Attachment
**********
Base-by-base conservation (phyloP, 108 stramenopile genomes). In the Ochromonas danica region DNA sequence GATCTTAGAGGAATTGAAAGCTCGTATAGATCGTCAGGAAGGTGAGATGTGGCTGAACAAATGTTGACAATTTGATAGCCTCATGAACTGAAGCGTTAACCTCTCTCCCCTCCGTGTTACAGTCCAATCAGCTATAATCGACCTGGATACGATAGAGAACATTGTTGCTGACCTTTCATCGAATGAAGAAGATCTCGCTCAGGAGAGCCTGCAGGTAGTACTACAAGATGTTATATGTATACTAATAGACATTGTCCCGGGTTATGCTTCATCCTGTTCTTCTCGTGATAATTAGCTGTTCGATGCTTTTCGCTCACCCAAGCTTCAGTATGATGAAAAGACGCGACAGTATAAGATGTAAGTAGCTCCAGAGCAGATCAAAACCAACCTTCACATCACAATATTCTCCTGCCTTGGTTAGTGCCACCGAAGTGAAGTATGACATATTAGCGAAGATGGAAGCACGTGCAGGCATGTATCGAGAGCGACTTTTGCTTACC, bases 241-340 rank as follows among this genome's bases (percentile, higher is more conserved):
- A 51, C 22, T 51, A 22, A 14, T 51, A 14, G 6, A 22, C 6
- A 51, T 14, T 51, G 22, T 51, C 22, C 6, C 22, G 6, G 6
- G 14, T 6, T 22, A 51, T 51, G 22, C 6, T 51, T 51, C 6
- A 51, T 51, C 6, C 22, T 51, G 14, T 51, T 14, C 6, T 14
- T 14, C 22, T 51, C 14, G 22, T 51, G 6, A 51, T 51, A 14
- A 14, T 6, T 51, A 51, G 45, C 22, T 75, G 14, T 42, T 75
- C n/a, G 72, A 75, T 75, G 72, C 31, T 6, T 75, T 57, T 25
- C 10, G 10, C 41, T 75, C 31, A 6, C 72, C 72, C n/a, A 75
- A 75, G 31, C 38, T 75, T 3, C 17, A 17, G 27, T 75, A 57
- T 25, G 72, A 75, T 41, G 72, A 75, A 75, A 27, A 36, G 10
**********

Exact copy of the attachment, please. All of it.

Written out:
Base-by-base conservation (phyloP, 108 stramenopile genomes). In the Ochromonas danica region DNA sequence GATCTTAGAGGAATTGAAAGCTCGTATAGATCGTCAGGAAGGTGAGATGTGGCTGAACAAATGTTGACAATTTGATAGCCTCATGAACTGAAGCGTTAACCTCTCTCCCCTCCGTGTTACAGTCCAATCAGCTATAATCGACCTGGATACGATAGAGAACATTGTTGCTGACCTTTCATCGAATGAAGAAGATCTCGCTCAGGAGAGCCTGCAGGTAGTACTACAAGATGTTATATGTATACTAATAGACATTGTCCCGGGTTATGCTTCATCCTGTTCTTCTCGTGATAATTAGCTGTTCGATGCTTTTCGCTCACCCAAGCTTCAGTATGATGAAAAGACGCGACAGTATAAGATGTAAGTAGCTCCAGAGCAGATCAAAACCAACCTTCACATCACAATATTCTCCTGCCTTGGTTAGTGCCACCGAAGTGAAGTATGACATATTAGCGAAGATGGAAGCACGTGCAGGCATGTATCGAGAGCGACTTTTGCTTACC, bases 241-340 rank as follows among this genome's bases (percentile, higher is more conserved):
- A 51, C 22, T 51, A 22, A 14, T 51, A 14, G 6, A 22, C 6
- A 51, T 14, T 51, G 22, T 51, C 22, C 6, C 22, G 6, G 6
- G 14, T 6, T 22, A 51, T 51, G 22, C 6, T 51, T 51, C 6
- A 51, T 51, C 6, C 22, T 51, G 14, T 51, T 14, C 6, T 14
- T 14, C 22, T 51, C 14, G 22, T 51, G 6, A 51, T 51, A 14
- A 14, T 6, T 51, A 51, G 45, C 22, T 75, G 14, T 42, T 75
- C n/a, G 72, A 75, T 75, G 72, C 31, T 6, T 75, T 57, T 25
- C 10, G 10, C 41, T 75, C 31, A 6, C 72, C 72, C n/a, A 75
- A 75, G 31, C 38, T 75, T 3, C 17, A 17, G 27, T 75, A 57
- T 25, G 72, A 75, T 41, G 72, A 75, A 75, A 27, A 36, G 10